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Try and Stay IN the Boat

You should do it. 

Dangerous words that could mean one of two things:  you have been presented with a challenge or you are about to be talked into something.  Either way, it can be a tricky predicament.  Do you rise to the challenge or do you feel comfortable knowing your own limitations—whether it’s time or ability—and bow out gracefully? 

Of course, when this proposition is made by your husband, with whom you have sailed and raced for over 15 years, there is an entirely different dynamic. 

Come on, you’ve helmed plenty of races. It will be fun.

And it did sound fun.  The Third Annual St. Thomas Radiology Women’s Regatta in 420s—a full weekend of racing, meeting new sailing friends and some good parties.  But as tempting as it sounded, the simple reality was I had very little dinghy sailing experience.  In fact, I may have had braces on my teeth the last time I really sailed a small boat.  And despite reassurances from other competitors that this was a fun and relaxed event, I have a pretty good idea what happens when women compete.  Twelve years at a private girl’s school—and few things were not a competition.

Come on Mum, you can do it.

Another vote of confidence and a couple of glasses of wine later, I acquire the determination of an Olympic-class sailor, temporarily ignore any practical reasons not to enter, and sign up. 

With a handful of practice sails under my belt, the weekend of the regatta arrived.  My enthusiastic crew, Tara, was brand new to racing but was keen and ready to sail her first race. The weekend started off with perfect conditions—a pleasant breeze, clear skies and a good breakfast. There were eight teams of women ranging in age and experiences. The youngest team was braving their first regatta while one of the other younger girls tried her hand at skippering for the first time.  There were also some accomplished sailors in the group.  And despite these differences in ages, experience and capabilities, there was some very tight racing during many of the races.  Of course, there were a couple of exceptions. 

Tara and I sailed around the start line area throwing in a few tacks and getting ready for the first race. Everything seemed in working order and ready to go. However, just as the race start sequence began, we demonstrated a whole new meaning to the concept of “roll gybe” that saw me slip quietly right out of the boat.  By all accounts, I held the tiller firm until the very end.

Horn blows. Three minutes to start. 

Intently focused on sail trim, Tara only became aware of that she was skipperless when her husband, who was watching from a nearby inflatable, yelled “Tara, take the helm!”  With absolutely no desire to accept this new responsibility, Tara focused all energies, both verbally and physically, getting me back on the boat. According to bemused spectators (and believe me, there were many) the two of us respectively demonstrated some remarkable swimming speed and lifting strength.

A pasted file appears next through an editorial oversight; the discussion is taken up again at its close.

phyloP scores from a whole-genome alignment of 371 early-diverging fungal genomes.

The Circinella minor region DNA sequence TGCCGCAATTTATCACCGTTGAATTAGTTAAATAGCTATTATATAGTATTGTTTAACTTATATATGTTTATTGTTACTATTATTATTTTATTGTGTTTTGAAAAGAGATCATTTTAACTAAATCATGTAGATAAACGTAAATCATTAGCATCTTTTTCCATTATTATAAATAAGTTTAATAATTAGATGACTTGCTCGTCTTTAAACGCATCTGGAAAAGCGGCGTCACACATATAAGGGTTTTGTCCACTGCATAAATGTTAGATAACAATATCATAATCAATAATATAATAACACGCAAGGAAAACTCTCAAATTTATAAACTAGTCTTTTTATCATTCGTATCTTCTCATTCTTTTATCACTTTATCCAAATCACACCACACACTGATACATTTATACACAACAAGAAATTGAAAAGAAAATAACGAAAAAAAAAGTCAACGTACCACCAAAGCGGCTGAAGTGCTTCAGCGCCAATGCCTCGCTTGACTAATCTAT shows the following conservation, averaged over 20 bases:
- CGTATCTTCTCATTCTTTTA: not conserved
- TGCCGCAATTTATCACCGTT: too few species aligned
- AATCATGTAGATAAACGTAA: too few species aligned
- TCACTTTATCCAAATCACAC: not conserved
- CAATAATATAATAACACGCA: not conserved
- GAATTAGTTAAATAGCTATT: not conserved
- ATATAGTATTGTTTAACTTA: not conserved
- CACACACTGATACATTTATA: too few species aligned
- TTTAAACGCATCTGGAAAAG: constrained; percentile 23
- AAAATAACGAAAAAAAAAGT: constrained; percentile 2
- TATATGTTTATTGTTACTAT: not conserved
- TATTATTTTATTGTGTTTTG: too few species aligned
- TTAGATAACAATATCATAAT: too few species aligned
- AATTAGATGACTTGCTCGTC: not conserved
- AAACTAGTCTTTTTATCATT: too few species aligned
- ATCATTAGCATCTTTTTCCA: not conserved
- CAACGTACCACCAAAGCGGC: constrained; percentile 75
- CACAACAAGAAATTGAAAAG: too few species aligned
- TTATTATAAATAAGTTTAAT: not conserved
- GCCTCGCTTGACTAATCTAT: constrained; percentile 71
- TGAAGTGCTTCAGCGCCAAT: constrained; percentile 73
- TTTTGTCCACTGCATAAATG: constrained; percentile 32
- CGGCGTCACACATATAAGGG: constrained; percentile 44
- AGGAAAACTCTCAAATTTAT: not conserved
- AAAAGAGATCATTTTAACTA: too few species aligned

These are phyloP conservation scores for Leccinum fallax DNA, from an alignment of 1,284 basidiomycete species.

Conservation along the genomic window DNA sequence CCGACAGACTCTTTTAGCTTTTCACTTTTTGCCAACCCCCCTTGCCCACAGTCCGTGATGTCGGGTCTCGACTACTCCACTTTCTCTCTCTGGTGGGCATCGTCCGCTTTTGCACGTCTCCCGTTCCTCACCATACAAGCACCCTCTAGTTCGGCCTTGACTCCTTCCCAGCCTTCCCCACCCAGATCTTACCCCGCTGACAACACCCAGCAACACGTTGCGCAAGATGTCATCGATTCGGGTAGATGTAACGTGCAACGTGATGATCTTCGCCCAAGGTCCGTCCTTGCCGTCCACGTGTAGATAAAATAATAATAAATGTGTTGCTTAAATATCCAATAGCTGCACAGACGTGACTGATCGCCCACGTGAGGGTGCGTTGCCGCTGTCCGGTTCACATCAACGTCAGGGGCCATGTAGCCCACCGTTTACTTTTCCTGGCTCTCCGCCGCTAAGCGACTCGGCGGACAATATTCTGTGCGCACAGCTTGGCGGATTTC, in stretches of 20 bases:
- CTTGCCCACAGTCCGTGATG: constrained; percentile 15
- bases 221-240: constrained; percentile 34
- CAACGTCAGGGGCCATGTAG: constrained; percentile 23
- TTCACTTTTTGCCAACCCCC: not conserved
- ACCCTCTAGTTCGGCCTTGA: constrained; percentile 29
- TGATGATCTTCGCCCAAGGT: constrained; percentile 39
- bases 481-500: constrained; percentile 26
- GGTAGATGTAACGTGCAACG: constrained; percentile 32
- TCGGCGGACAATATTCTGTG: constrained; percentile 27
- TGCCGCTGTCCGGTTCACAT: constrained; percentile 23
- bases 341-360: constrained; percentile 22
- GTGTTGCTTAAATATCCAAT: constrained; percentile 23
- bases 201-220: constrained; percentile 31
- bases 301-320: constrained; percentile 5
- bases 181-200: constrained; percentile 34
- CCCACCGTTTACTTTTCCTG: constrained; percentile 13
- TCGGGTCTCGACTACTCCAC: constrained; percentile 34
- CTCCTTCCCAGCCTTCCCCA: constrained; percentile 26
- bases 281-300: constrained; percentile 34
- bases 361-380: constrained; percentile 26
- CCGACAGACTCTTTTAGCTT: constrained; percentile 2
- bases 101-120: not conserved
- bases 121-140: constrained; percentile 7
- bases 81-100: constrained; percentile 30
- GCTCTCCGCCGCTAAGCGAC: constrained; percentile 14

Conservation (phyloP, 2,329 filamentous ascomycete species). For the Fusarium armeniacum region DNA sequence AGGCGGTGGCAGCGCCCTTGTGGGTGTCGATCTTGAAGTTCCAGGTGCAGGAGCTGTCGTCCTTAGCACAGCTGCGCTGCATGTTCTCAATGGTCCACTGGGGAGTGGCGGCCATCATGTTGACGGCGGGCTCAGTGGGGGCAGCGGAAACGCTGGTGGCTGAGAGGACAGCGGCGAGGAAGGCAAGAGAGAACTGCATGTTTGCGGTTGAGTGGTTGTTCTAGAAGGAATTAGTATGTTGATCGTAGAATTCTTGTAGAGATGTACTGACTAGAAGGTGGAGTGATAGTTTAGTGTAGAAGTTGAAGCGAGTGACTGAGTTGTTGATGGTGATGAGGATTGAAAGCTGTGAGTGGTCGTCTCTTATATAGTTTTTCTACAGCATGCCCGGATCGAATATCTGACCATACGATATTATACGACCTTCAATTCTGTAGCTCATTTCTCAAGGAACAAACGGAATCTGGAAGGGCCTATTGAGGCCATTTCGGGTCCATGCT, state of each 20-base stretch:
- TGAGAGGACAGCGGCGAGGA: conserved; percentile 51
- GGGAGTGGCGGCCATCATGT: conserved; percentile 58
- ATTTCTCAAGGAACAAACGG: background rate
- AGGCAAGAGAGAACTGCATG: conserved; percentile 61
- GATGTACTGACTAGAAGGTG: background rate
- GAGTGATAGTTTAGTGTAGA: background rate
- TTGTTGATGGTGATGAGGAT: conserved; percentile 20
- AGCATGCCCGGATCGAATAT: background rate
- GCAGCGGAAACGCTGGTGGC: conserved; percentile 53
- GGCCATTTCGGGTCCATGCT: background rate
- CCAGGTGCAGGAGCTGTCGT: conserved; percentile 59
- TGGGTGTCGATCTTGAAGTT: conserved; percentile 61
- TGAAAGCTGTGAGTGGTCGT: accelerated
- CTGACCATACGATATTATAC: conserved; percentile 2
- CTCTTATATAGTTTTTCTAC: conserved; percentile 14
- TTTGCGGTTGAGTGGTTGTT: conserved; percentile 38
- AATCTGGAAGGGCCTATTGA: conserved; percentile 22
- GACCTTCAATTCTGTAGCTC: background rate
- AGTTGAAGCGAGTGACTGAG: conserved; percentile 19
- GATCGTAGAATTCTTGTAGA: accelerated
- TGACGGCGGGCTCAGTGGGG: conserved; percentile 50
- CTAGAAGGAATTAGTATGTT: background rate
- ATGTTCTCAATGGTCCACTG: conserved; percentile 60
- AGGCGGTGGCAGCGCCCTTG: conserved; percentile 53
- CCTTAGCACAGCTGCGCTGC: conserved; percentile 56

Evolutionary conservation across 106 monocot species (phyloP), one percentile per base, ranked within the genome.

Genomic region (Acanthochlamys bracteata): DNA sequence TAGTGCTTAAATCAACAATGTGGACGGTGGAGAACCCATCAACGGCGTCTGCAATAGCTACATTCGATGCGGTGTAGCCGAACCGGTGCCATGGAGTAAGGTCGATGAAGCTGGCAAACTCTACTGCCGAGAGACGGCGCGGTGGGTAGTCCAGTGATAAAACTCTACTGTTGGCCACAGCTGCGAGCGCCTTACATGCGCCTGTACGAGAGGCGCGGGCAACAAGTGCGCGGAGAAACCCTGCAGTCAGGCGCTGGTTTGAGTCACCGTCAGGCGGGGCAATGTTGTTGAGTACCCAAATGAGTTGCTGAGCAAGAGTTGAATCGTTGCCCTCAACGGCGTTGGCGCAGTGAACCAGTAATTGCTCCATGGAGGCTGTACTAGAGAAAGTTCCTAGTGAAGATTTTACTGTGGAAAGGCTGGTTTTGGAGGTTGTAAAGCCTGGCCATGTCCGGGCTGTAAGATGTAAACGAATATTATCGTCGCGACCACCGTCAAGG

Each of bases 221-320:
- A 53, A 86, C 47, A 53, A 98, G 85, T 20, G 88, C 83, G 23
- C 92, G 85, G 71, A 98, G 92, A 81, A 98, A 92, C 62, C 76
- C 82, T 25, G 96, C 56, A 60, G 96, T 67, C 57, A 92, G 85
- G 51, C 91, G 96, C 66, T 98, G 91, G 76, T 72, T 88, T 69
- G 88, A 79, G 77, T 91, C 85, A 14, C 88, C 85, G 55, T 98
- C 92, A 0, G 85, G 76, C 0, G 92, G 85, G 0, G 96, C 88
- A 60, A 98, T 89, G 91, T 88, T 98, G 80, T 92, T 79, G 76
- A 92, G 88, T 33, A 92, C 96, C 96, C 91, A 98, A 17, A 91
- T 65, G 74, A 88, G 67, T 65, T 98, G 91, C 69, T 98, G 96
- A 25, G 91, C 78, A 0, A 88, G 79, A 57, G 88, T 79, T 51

Thirty seconds.

Despite rattled nerves, we got the boat across the start line.  Unfortunately, instead of focusing on racing, I spent most of this first race swearing like a truck driver while replaying the scene of “the slippery skipper” in my mind.  By the end of the race—we had a good laugh. 

Saturday was a full day of racing that allowed all the boats to demonstrate their skills over the day.  Boat rotations allowed us to also sit out for a couple of races and watch the starts, the tactics and the teamwork.  The younger girls demonstrated their full potential to be future sailing stars with some great teamwork and excellent boat handling. The more experienced women had great boat speed and consistently demonstrated tactical decisions that got them around the course faster and over the line ahead of us.

On Sunday morning, I headed off to St Thomas Yacht Club with departing advice from my six-year old sailing expert, “Try and stay in the boat today Mum.”  Sound advice that proved to be harder than it sounded. 

As luck would have it, Sunday’s racing presented more exciting learning opportunities, with winds of 15 to 20 knots.  We set the tone early by capsizing the boat before the very first race of the day.  I won’t even try to explain that one, but I will say that I was showing some consistency for how I was starting each day.  We continued with some modest improvements and, later in the day, did go on to post a pair of second place finishes.  It was a great day of sailing, and despite some mistakes, we persevered, saw the results of some good team work, and most importantly, laughed a lot. 

The regatta was a good event and an even better experience.  And you know what?  I’m looking forward to getting out to practice for next year’s event.

Plenty of practice.

Charlotte Wardell is a Canadian freelance writer and business owner in living in St, Thomas.

Results:  St. Thomas Radiology Women’s Regatta, November 8 – 9

First Place:  Verian Aguilar and Joyce Bailey
Second Place:  Cindy Hackstaff and Joyce McKenzie
Third Place: Diane Holmberg and Denise Holmberg

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